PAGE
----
Contempt of Court – Respondent must be warned about self-incrimination

Monday, 27 April 2020 | Marc Livingston

Applications for Committal for contempt of court in civil proceedings are a niche and distinctive area of law. They are of a quasi-criminal nature, but exist within the framework of Civil Procedure, thus combining two separate fields of law that tend not to interact with each other. However, at Janes Solicitors, our criminal solicitors, armed with their extensive knowledge and experience of criminal law, work hand-in-hand with our civil practitioners in order to ensure that we are uniquely placed to provide a full a full service in this area, including obtaining the appropriate legal aid that parties may be entitled to.

Recently, we were delighted to have been instructed in the precedent setting case of Andreewitch v Moutreuil [2020] EWCA Civ 382 in the Court of Appeal, where the Court confirmed that a Respondent in contempt proceedings should be warned about the possibility of self-incrimination before giving evidence. Should that warning not be given, then that can be enough to render the hearing ‘procedurally irregular’. In this case, that was sufficient to see a finding of contempt against our client, Mr Andreewitch, set aside. This is an important update that seeks to emphasise the core importance of the right to silence, even though proceedings are within the Civil Courts.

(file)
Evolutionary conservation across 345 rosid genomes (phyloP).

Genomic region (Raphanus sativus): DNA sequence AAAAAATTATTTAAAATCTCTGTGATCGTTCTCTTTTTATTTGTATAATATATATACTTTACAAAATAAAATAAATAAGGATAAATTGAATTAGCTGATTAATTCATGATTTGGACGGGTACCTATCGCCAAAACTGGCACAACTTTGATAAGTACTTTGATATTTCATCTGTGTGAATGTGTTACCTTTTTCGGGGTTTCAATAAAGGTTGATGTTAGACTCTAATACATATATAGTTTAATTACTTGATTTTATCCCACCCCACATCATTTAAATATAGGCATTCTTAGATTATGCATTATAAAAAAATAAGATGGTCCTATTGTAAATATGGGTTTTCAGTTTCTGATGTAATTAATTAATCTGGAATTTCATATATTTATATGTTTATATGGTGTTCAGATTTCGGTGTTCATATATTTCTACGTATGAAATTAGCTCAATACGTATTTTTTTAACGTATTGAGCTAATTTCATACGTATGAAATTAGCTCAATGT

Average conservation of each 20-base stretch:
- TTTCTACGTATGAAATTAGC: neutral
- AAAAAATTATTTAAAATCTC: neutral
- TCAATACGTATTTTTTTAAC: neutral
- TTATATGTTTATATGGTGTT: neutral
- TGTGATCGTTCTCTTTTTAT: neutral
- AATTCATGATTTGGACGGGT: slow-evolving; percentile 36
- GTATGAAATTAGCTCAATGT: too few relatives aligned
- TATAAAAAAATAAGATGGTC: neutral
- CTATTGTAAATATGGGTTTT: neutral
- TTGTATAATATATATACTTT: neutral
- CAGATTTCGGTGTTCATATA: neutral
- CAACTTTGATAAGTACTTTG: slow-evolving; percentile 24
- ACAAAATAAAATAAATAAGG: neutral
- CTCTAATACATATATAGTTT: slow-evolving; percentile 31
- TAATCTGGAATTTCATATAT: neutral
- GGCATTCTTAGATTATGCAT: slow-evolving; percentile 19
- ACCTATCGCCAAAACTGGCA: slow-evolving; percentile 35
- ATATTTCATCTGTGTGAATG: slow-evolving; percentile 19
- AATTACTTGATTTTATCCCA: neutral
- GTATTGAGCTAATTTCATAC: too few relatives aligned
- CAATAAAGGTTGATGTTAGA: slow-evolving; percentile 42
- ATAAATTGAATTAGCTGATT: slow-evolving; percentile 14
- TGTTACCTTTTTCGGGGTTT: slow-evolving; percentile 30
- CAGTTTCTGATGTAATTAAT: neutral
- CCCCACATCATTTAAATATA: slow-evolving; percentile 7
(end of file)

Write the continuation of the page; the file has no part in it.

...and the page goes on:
The case has been covered in the national press in both the Daily Mail and The Times. Additionally, I along with our instructed counsel, Christopher Sykes from Doughty Street Chambers, have co-authored a professional update which been published by LexisNexis and can be downloaded here.

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